Although they’re not prescribed by a physician, some people take herbs and other dietary supplements as a way to improve their health and wellness. Yet, some of these substances can cause liver toxicity, making them ones to avoid if you already have liver damage.
The American College of Gastroenterology shares that they include: (6)
Medications to Limit with Fatty Liver
Other medications are safe to take when you have fatty liver disease as long as you use them as directed—which means not taking them too much or too often. The most notable is acetaminophen, which is more well-known under the brand name of Tylenol, as this can lead to liver cell death. (6)
Individuals with fatty liver disease should limit their acetaminophen usage to no more than 2,000 mg of the drug per day, if not less. (6) The one exception is if you regularly drink alcohol. In this case, you should avoid acetaminophen completely.
Also keep in mind that many cold and flu medicines contain acetaminophen. This makes it important to read all drug labels before taking them blindly. Your healthcare provider can help you determine the amount of acetaminophen you can safely take given your diagnosis and condition severity.
How Do You Know If a Medication Is Safe When You Have Fatty Liver Disease?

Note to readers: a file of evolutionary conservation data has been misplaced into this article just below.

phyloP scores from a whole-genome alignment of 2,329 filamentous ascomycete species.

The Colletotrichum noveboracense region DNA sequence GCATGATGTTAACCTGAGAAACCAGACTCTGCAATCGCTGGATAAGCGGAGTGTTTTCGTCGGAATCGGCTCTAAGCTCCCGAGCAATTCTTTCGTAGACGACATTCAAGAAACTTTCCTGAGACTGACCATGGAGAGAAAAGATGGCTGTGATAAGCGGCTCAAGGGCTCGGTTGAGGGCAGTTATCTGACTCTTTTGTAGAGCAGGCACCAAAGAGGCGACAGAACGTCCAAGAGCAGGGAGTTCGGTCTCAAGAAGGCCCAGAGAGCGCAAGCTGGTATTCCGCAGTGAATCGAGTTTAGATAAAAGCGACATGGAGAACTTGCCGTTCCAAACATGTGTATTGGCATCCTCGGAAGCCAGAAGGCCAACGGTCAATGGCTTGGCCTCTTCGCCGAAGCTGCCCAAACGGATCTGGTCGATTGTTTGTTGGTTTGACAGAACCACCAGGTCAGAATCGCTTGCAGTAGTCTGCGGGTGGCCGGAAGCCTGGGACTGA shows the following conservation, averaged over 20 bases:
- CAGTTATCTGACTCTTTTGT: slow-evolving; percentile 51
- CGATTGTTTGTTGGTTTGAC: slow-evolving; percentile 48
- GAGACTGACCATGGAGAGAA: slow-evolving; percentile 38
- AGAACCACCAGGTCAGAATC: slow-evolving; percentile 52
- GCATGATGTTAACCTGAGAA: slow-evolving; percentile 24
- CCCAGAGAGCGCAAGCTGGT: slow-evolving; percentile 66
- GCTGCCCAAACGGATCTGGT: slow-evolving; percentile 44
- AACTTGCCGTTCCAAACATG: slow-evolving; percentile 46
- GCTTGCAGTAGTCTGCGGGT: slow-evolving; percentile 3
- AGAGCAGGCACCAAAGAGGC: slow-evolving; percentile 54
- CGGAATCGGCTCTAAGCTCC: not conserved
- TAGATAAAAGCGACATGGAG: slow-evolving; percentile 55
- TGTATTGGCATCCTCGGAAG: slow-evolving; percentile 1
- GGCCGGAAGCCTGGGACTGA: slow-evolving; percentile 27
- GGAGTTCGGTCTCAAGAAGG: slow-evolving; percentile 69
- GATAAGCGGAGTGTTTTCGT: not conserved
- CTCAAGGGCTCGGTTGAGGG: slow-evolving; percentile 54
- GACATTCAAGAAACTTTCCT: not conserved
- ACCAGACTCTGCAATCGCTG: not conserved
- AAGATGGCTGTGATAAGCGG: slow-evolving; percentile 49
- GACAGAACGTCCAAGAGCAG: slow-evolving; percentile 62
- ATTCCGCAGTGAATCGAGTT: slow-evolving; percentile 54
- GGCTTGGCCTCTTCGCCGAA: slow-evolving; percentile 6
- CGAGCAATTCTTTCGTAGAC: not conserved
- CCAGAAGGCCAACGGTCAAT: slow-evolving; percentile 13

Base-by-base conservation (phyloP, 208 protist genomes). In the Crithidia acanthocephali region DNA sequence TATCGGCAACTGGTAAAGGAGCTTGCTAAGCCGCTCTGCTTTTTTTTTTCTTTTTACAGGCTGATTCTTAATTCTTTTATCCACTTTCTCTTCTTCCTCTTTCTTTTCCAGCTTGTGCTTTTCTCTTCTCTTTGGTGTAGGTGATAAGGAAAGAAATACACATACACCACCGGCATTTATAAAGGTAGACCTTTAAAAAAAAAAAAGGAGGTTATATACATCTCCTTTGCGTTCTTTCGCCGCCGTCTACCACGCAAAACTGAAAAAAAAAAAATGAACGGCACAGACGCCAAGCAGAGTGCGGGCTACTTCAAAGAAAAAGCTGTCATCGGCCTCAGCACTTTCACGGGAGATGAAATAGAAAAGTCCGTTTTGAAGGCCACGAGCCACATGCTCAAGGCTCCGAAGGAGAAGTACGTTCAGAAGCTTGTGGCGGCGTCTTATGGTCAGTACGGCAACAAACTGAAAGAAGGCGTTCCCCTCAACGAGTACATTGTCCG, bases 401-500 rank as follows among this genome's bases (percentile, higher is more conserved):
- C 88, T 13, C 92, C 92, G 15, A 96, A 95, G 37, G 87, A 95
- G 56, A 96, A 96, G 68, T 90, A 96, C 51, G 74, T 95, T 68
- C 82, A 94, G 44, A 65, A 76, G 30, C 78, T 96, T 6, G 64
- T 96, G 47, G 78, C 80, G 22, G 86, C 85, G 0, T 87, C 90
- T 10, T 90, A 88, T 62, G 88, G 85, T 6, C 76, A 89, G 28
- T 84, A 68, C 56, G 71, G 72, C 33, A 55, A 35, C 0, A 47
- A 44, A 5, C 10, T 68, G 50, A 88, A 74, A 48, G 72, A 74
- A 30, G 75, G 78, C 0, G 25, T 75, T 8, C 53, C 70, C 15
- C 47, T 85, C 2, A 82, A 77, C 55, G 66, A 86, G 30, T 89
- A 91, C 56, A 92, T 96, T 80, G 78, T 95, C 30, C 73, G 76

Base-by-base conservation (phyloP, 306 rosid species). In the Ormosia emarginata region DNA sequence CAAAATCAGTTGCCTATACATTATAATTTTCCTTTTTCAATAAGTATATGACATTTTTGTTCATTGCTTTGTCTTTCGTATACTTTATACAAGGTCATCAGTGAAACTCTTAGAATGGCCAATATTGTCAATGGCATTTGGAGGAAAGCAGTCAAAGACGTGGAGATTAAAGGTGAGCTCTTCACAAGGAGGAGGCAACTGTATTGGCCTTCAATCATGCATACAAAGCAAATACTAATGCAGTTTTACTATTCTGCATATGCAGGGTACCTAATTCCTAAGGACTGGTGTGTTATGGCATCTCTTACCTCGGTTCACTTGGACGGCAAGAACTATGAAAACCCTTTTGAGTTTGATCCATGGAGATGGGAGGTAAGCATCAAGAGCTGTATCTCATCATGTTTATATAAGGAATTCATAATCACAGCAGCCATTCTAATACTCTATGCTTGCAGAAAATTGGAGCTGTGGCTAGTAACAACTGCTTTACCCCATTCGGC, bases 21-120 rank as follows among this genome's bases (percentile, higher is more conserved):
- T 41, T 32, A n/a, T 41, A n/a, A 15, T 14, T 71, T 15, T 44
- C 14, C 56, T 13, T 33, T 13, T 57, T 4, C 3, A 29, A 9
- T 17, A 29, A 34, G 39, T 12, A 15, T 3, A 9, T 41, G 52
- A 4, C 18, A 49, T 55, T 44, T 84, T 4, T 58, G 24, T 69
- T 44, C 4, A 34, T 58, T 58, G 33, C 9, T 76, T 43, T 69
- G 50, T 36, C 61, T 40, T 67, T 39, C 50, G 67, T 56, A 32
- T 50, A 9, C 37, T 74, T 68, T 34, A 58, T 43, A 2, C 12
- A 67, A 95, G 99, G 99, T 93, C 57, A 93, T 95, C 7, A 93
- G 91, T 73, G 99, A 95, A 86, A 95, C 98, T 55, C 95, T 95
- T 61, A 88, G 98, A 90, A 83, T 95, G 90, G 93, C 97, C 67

Too many medications exist to cover them all. Plus, more drugs are being created daily, making it incredibly difficult to provide a current, updated list.
To assist with this, there is an online search site you can use to learn more about various medicines and whether they are safe for the liver. It is called LiverTox and offered through the National Institute of Diabetes and Digestive and Kidney Diseases. Simply go to the site, find the medication that you’re curious about, and it will take you to a page that discusses what is known about its effects on the liver—whether good, bad, or indifferent.
(1) David, D., Eapen, C. (2021, March-April). What Are the Current Pharmacological Therapies for Nonalcoholic Fatty Liver Disease? Journal of Clinical and Experimental Hepatology. doi:10.1016/j.jceh.2020.09.001
(2) National Library of Medicine. (2017, April 26). Fatty Liver Disease. Retrieved September 18, 2023, from https://medlineplus.gov/fattyliverdisease.html
(3) National Institute of Diabetes and Digestive and Kidney Diseases. (2021, April). Definition & Facts of NAFLD & NASH. Retrieved September 18, 2023, from https://www.niddk.nih.gov/health-information/liver-disease/nafld-nash/definition-facts
(4) Osna, N., Donohue Jr., T., Kharbanda, K. (2017). Alcoholic Liver Disease: Pathogenesis and Current Management. Alcohol Research. PMID:28988570
(5) National Institute of Diabetes and Digestive and Kidney Diseases. (2019, May 04). Nonalcoholic Fatty Liver in LiverTox: Clinical and Research Information on Drug-Induced Liver Injury [Internet]. Retrieved September 18, 2023, from https://www.ncbi.nlm.nih.gov/books/NBK547860/
(6) American College of Gastroenterology. (n.d.). Medications and the Liver. Retrieved September 18, 2023, from https://gi.org/topics/medications-and-the-liver/